The move by the government of northwestern Khyber Pakthunkhwa province -- where the Taliban attacked an army-run school in provincial capital Peshawar -- was intended to allow teachers to "engage terrorists" while waiting for security forces to respond.
The move, confirmed by state Information Minister Mushtaq Ghani, is seen by some as putting children at greater risk of attack.
The state government has also begun issuing arms licenses to schools to bolster security across the province, which adjoins Pakistan's militancy-plagued tribal belt and borders Afghanistan.
So far, some 40 schools, mainly in Peshawar, have been issued with arms licenses while hundreds more are awaiting them, state officials said.
Officials said arms licenses were being issued only to private schools for the hiring of private security guards, in line with security guidelines issued by the government.
Psychologists and teachers oppose the state government's move, saying it will not only put the students in danger but also affect the teachers' performance.
“This is most stupid idea vis-a-vis security of educational institutions, I have ever seen,” said Dr. Shahid Iqbal, the head of the Department of Psychology at Urdu University Karachi. “One does not have to be genius to figure out the psychological impact on a student who knows that he is being taught by an armed person. He will feel threatened and insecure.”
He feared that an argument between an armed teacher and students, especially in a college or the university, could lead to another tragedy.
“This is a well-known fact that the people of KP province are more stressed and scared than people of any other province because of a long spell of terrorism there. In these circumstances, a panicked or distressed teacher may take any unpleasant and undesirable action,” he speculated.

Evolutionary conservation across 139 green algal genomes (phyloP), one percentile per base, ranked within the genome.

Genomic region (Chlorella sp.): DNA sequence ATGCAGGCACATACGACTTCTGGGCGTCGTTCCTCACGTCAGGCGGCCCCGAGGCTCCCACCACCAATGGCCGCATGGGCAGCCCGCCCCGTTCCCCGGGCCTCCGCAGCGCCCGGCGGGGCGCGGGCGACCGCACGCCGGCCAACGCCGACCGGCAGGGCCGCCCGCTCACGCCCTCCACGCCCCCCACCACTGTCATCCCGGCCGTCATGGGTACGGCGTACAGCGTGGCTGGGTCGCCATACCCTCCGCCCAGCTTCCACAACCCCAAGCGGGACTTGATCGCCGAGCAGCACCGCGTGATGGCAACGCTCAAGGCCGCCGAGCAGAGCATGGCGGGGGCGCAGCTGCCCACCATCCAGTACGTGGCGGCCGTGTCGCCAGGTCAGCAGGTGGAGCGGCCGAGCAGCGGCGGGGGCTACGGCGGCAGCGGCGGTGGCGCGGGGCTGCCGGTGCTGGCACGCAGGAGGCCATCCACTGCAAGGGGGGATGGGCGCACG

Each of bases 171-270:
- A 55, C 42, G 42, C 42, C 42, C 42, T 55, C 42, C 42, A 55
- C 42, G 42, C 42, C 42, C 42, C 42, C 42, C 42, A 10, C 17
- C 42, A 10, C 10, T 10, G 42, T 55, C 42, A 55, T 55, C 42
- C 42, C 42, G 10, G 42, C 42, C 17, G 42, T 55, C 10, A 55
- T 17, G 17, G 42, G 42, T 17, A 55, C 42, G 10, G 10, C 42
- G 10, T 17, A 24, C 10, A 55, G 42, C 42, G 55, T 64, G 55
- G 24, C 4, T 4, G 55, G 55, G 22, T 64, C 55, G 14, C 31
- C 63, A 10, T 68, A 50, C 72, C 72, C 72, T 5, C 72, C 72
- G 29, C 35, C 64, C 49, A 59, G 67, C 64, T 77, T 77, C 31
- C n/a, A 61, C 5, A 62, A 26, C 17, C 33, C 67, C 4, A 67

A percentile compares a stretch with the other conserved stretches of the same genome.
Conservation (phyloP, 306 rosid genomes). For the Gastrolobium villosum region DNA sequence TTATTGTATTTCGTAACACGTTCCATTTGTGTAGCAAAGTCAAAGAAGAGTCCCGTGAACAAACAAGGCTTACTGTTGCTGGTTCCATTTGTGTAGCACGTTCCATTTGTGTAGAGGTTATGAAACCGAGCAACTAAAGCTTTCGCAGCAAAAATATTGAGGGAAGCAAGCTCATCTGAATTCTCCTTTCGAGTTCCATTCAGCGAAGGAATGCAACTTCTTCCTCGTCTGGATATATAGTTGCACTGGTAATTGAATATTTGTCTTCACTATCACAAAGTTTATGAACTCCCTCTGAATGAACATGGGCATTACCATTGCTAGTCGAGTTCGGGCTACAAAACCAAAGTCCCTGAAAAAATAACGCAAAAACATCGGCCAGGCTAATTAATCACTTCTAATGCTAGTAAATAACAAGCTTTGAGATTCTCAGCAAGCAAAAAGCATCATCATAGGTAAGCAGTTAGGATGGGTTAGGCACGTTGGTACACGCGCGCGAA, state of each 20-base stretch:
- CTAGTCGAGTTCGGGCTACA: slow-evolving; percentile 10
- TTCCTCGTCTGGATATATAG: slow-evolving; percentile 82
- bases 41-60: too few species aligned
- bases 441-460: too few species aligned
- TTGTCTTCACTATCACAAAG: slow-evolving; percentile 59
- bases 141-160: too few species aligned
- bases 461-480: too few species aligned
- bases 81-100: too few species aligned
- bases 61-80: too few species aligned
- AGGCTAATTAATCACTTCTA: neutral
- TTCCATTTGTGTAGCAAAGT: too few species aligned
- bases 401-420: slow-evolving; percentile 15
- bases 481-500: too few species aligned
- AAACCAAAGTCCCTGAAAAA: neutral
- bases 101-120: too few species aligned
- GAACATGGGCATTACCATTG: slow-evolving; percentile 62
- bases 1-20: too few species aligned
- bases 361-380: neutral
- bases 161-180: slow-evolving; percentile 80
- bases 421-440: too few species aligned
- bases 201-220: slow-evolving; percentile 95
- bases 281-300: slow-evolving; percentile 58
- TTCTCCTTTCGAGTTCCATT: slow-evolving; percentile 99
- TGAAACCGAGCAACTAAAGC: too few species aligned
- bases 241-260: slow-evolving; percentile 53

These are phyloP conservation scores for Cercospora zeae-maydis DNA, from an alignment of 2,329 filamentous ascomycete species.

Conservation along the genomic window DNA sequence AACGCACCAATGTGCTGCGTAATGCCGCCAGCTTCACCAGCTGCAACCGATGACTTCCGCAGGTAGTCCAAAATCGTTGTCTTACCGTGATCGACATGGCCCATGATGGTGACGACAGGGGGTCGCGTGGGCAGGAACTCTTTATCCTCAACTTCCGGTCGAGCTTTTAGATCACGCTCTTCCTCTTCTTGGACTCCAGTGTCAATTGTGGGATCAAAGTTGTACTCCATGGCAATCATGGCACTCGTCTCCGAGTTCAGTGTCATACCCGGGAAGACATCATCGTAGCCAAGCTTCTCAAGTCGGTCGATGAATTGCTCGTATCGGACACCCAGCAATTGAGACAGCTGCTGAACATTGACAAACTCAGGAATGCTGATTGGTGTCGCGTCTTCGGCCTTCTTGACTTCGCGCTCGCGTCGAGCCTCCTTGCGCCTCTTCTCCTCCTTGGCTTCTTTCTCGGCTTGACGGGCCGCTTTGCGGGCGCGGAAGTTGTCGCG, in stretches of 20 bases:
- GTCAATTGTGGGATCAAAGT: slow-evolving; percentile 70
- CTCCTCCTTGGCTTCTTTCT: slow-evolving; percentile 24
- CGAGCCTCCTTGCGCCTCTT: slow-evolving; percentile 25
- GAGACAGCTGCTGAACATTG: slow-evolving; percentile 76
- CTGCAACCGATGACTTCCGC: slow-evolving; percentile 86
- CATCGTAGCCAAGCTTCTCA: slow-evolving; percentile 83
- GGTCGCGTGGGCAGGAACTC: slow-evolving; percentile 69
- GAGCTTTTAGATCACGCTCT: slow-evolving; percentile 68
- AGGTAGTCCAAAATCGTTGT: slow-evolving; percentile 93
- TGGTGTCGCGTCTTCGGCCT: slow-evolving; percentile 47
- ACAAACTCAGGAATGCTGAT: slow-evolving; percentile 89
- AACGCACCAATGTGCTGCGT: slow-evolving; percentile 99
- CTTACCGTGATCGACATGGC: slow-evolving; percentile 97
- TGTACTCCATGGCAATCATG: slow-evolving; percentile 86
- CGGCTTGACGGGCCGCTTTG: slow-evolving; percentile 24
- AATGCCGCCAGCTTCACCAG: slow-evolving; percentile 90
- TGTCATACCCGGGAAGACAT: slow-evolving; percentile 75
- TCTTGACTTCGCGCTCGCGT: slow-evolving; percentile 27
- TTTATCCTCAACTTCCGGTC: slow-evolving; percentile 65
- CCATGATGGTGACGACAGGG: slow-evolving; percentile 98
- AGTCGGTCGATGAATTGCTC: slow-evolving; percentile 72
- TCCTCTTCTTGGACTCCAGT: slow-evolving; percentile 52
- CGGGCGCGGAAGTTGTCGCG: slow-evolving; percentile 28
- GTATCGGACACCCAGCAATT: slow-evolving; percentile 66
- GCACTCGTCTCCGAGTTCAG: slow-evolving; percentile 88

Imtiaz Gilani, the vice-chancellor of Peshawar Engineering University also opposed the idea of allowing teachers to take weapons into educational institutions.
“Giving the benefit of doubt to the government, which has been under mounting pressure from the masses and media, I believe it will be a short-term plan because it cannot work for a longer period,” said Gilani. “A teacher’s job is not to engage himself in security related issues but to teach students. Students of colleges or universities may not feel threatened by an armed teacher but definitely it will have highly negative impact on school children.”
Gilani suggested that instead of putting the burden of security on teachers, the government should re-allocate government funds to increased law-enforcement personnel and help schools to improve security measures.
"I hope sanity will prevail and the government will reverse this decision,” he said.